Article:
[0038] Some embodiments of the disclosed subject matter calculate and utilize thresholds to determine if a distance between, for example, models or behaviors is too great. Thresholds related to the models can be used, for example, during authorization and thresholds related to traffic can be used, for example, during communication. However, in some embodiments, various thresholds, including model thresholds and traffic thresholds, can be used during both authorization and communication.

[0039] As discussed, in some embodiments, model thresholds can be used during authorization to determine whether various distances between models and/or behaviors are within certain model thresholds. These tests can consider, for example, whether the distance between two models is less than or equal to the threshold. The threshold can be calculated as the maximum distance between a model of the receiver and each of the corresponding models in the other nodes of the network. For example, referring to FIG. 4, when authorizing node 404, node 402 can calculate the distances between its input model and the input models of nodes 401 and 403. Node 402 can then use the larger of those two distances as the threshold when comparing its model to the input model of node 404. In some embodiments, a node does not have to calculate theses distances each time it needs a threshold value because the distances can have been calculated during authorizing and been stored in a node's model table (e.g., column 706 of FIG. 7).

[0040] In some embodiments, models in each of the node's model table can be changed, deleted, updated, or refreshed. These changes can occur at various intervals or be instigated by, for example, the network. Some embodiments, for example, can, after the passing of a fixed or configurable amount of time, require all nodes to reauthorize their access to a network. When models are renewed, the model threshold can be, for example, zeroed and recalculated to adapt the new values. Furthermore, during reauthorization, some nodes can be expelled from the network

[0041] In some embodiments, the order in which nodes enter a network can have an effect on the threshold. For example, if the first node to enter has a large distance from the only other node in the network, the threshold can be correspondingly large. Accordingly, some embodiments can include, for example, additional restrictions or considerations in threshold calculation. For example, some embodiments can include a default threshold to be used if, for example, only one node is in network. Additionally, some embodiments can, for example, select the smallest distance between member nodes as a threshold or average the distance among various member nodes to calculate a threshold.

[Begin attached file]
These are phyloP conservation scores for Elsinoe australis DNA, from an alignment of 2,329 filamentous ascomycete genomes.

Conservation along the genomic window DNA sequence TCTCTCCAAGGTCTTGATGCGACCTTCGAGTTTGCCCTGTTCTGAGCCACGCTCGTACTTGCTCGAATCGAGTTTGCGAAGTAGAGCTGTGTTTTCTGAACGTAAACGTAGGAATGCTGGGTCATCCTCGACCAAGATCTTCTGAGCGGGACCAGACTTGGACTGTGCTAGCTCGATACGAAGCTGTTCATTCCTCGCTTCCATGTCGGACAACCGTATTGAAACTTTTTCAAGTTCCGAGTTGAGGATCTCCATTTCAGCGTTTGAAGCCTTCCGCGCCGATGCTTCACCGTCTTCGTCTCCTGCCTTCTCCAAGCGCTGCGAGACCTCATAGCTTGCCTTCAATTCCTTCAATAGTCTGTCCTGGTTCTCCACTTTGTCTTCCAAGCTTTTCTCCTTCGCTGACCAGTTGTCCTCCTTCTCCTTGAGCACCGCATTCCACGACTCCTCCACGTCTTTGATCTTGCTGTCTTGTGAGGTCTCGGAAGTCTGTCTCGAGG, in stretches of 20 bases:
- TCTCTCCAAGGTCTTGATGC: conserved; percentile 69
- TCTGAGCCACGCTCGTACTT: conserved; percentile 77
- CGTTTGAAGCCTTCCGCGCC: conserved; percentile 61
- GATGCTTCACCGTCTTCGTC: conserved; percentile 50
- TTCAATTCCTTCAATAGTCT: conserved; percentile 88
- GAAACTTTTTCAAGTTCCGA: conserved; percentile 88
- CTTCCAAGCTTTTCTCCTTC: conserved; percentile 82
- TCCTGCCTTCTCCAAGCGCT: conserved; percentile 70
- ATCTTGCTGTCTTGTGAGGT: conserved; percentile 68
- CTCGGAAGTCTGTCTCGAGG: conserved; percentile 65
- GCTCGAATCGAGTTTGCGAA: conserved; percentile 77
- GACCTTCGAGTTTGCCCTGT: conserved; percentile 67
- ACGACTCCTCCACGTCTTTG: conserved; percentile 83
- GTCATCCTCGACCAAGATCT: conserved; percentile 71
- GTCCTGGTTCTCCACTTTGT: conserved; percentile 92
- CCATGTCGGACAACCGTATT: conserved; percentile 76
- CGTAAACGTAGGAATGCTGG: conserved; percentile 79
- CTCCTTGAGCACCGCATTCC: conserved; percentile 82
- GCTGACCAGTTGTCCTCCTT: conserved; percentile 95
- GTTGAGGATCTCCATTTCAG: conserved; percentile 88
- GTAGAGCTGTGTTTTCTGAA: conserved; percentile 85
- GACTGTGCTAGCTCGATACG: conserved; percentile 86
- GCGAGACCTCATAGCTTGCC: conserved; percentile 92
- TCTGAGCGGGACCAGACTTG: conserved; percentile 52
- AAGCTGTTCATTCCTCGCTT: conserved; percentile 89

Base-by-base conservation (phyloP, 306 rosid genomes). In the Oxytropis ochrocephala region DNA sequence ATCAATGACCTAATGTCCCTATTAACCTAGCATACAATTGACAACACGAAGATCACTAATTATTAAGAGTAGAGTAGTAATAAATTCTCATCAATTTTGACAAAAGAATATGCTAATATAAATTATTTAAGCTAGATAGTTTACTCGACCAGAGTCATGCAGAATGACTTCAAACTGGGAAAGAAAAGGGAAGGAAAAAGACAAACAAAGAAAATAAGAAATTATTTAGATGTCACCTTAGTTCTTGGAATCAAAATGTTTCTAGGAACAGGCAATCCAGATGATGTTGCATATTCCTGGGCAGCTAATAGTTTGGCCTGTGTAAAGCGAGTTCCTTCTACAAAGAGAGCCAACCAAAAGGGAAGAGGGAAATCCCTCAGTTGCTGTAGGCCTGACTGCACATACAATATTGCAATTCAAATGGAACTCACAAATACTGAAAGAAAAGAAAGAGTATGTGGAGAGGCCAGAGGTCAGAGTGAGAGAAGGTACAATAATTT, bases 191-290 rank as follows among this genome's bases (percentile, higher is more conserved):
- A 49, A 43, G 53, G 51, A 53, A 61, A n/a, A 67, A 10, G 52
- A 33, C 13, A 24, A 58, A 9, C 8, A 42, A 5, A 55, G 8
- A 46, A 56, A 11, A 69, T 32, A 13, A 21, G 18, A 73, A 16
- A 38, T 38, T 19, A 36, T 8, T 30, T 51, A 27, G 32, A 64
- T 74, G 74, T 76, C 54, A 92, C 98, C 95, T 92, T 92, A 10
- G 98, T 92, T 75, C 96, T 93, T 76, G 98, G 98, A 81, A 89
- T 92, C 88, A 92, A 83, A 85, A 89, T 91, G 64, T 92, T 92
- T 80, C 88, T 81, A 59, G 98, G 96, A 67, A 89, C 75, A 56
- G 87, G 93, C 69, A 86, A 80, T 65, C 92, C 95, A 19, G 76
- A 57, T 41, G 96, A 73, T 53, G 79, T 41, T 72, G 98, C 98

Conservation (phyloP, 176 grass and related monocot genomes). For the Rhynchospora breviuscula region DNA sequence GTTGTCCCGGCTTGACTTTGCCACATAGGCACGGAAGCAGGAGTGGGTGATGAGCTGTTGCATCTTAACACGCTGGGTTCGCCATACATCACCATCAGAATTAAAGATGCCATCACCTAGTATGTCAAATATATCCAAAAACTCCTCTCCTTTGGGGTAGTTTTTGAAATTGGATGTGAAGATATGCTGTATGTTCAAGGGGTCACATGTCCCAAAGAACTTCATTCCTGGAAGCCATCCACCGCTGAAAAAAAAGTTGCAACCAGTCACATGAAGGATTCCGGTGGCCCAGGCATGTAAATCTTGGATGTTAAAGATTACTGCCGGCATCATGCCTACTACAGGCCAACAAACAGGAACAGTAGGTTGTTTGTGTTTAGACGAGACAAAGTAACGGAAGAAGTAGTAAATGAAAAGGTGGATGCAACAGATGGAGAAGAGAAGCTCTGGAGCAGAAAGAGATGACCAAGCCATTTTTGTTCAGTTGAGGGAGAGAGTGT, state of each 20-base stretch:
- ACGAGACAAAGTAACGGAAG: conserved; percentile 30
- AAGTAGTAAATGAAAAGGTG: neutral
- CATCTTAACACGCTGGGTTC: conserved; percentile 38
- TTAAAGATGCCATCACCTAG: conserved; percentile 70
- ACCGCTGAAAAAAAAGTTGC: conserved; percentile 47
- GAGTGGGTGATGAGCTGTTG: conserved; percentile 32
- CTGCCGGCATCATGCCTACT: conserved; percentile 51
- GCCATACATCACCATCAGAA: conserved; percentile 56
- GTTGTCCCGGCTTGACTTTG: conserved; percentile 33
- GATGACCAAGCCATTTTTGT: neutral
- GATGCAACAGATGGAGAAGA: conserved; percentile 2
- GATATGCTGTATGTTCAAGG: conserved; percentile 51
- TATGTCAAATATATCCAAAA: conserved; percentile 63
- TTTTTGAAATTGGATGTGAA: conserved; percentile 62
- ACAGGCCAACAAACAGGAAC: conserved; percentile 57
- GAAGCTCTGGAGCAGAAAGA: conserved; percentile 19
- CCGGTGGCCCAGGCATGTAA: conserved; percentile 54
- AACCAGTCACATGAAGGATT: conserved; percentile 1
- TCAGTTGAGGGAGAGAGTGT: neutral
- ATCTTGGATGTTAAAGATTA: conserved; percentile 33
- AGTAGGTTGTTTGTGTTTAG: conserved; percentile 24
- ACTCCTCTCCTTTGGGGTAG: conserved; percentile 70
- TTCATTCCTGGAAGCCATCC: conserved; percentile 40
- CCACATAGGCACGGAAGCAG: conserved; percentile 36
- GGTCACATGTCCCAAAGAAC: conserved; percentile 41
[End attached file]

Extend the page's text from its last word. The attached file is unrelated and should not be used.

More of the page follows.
[0042] A traffic threshold can be calculated during the training of a model and can be used, in some embodiments, in the communication phase. A receiver can compare the distance between the incoming traffic and its own input model against an input threshold of the receiver (Th_in_r). Additionally, a receiver can compare this distance between the incoming traffic and the sender's output model against an output threshold of the sender (Th_out_s). The two thresholds, Th_in_r and Th_out_s, can be calculated, for example, during the training of the model built by an anomaly detection sensor installed in each node. A node can use its own threshold to compare the input traffic against its own input model. When comparing the input traffic against the sender's output model, the threshold used can be the minimum between its own output traffic threshold and the sender's output traffic threshold. The choice of the minimum between the two thresholds can decrease what is considered an acceptable difference between models, when detecting anomalous content, and can enhance performance in situations where a sender may have sent a correct model but lied about its traffic threshold.

[0043] In some embodiments of the disclosed subject matter, a node may not compute its own model. This can be, for example, because the node lacks sufficient computational ability, memory, batter power, traffic, or simply for reasons of design choice. In such embodiments, models can be computed by, for example, a server or another node.